While the impact of the coronavirus on the local economy isn’t fully known yet, Tremonton officials moved forward last week with approving a city budget for the upcoming fiscal year that includes money for a full-time fire chief and another police officer, among other expenses.
As required by state law, after holding all necessary public hearings, the Tremonton City Council last week approved its final budget for fiscal year 2021 (beginning July 1, 2020 and ending June 30, 2021).
The total budget of $12.5 million is 30% lower than the previous year’s $17.9 million, with most of the difference coming from the fact that the city has largely completed its wastewater treatment plant upgrade, and also won’t be spending nearly as much this year on the citywide secondary water system.
The budget for the city’s general fund, which covers day-to-day operations, is down 1%, or $89,000, to $5.96 million.
The approved budget “represents what is reasonably anticipated for revenues and expenses; however, many variables can affect the budget during the upcoming fiscal year,” according to city documents. The budget also sets spending maximums for various funds and accounts held by the city.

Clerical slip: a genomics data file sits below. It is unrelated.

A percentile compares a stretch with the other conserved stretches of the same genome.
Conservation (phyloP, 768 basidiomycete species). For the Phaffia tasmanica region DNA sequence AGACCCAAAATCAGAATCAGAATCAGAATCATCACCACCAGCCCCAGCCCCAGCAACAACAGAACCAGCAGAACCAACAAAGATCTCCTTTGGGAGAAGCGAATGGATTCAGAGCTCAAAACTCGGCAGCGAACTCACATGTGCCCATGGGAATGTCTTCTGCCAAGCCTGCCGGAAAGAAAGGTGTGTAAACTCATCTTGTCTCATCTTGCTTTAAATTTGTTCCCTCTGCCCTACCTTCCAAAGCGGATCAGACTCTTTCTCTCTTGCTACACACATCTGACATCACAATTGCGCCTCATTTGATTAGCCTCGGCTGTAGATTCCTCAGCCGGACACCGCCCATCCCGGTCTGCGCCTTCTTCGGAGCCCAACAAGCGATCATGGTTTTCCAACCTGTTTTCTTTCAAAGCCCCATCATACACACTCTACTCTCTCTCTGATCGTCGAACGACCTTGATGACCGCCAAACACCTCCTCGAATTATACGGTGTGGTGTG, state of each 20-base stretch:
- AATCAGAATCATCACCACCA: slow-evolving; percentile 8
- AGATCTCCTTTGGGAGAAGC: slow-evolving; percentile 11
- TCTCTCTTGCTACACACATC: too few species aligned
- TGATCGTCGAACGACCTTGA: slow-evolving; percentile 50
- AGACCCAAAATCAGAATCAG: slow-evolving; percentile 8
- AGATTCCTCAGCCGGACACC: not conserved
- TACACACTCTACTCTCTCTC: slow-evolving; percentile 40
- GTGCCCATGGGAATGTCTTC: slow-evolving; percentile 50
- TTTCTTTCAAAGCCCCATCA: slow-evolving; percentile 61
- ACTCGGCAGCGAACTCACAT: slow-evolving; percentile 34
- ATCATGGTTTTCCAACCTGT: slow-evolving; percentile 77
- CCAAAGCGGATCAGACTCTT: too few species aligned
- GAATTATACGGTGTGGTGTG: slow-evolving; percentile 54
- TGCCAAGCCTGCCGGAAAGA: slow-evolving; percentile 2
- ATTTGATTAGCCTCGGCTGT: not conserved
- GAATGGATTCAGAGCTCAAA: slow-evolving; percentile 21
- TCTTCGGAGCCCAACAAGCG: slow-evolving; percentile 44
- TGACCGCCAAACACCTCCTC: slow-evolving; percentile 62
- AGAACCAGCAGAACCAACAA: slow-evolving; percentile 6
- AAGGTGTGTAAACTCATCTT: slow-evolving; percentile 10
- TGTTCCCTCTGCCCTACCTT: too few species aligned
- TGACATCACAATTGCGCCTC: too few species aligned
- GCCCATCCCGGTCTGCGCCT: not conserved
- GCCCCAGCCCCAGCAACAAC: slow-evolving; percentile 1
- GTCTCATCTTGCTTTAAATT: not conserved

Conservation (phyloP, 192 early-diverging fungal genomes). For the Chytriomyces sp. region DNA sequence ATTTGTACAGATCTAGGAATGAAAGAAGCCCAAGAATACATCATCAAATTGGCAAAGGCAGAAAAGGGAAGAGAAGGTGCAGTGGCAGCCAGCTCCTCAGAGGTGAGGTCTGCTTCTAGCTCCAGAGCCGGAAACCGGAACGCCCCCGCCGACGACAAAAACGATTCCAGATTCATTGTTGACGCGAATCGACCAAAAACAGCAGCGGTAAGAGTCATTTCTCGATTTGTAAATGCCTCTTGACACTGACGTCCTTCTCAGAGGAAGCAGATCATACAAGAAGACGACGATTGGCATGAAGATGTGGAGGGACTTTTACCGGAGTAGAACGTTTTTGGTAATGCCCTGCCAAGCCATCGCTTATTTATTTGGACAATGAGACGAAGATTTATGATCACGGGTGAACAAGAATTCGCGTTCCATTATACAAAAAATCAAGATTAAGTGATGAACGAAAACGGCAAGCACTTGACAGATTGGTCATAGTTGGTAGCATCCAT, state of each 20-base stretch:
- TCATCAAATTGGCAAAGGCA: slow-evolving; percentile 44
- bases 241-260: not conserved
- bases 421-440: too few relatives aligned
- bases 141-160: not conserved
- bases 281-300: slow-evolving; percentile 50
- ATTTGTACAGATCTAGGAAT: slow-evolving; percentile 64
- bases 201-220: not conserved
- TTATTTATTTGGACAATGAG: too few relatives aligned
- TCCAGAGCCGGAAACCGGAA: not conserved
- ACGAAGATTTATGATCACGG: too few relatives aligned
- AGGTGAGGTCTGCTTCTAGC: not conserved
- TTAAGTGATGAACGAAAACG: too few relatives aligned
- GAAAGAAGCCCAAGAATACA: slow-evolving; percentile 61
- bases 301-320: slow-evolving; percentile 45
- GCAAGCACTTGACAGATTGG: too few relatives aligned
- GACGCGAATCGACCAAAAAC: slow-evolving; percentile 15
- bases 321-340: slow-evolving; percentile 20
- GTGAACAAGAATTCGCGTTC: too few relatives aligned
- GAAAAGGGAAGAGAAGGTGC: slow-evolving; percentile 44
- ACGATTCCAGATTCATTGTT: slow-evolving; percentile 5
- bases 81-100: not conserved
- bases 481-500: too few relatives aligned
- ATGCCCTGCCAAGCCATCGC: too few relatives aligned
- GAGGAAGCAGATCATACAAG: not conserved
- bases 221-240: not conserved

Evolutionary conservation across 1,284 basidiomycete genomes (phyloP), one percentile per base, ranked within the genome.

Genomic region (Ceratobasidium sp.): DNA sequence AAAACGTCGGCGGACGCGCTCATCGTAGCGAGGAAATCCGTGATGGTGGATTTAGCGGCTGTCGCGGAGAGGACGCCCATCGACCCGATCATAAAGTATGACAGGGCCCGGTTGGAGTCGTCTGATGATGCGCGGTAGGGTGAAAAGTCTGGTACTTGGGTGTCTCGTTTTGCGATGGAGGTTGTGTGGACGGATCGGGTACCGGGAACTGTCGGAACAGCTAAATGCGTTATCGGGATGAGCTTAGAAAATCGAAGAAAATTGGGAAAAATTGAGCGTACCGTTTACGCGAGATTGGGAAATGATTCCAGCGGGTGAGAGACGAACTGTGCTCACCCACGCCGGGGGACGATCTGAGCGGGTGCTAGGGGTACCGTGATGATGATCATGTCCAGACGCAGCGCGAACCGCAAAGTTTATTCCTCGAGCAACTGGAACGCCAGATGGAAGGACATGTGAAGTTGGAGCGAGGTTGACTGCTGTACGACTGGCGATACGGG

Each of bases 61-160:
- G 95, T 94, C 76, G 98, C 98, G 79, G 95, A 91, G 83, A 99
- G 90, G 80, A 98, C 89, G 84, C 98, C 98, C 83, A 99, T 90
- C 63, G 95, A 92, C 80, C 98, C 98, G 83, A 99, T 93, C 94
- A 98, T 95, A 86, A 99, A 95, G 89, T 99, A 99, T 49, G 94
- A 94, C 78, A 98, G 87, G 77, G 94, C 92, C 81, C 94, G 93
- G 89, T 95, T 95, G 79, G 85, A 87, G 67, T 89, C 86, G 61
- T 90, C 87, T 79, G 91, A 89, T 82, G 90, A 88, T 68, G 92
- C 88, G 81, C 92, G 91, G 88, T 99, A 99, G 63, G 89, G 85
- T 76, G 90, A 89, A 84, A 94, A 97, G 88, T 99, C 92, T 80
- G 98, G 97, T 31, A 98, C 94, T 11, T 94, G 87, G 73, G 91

The city is anticipating a 13% drop in sales tax revenue in the next fiscal year to due to the economic impact of the COVID-19 pandemic, which would mean a decline of nearly $228,000. Sales tax revenue has been a steadily growing source of revenue for Tremonton in recent years and was tracking at a 5% percent increase before the pandemic; however, the city is now projecting a decline similar to what it saw during the Great Recession from 2008 to 1010.
The budget includes nearly $100,000 for a new full-time police officer, but the city expects federal grant funding to cover 75% of that expense for the next three years. It also includes nearly $100,000 to hire a full-time fire chief, who will also function as the city’s emergency manager. The city has been paying about $20,000 annually for an emergency manager position, so the funding for that will help offset the cost of the fire chief position.
Also contributing to a 43% increase in the city’s fire and emergency services fund is a $200,000 expense for new self-contained breathing units and $175,000 for a new ambulance.
The new budget does not include any projects for road reconstruction or chip seal of roads because of the ongoing construction of secondary water, which requires cutting into residential roads to install the new water pipes.
Cost-of-living and merit raises for city employees will total nearly $84,000 for the upcoming year, while increases in health insurance premiums will come in at just under $70,000.
The city’s redevelopment agency budget of $518,000 includes $250,000 to reimburse a developer for improvements at the downtown Tremont Center project area, $200,000 for low-income housing projects, and $30,000 for a new mural to be painted downtown.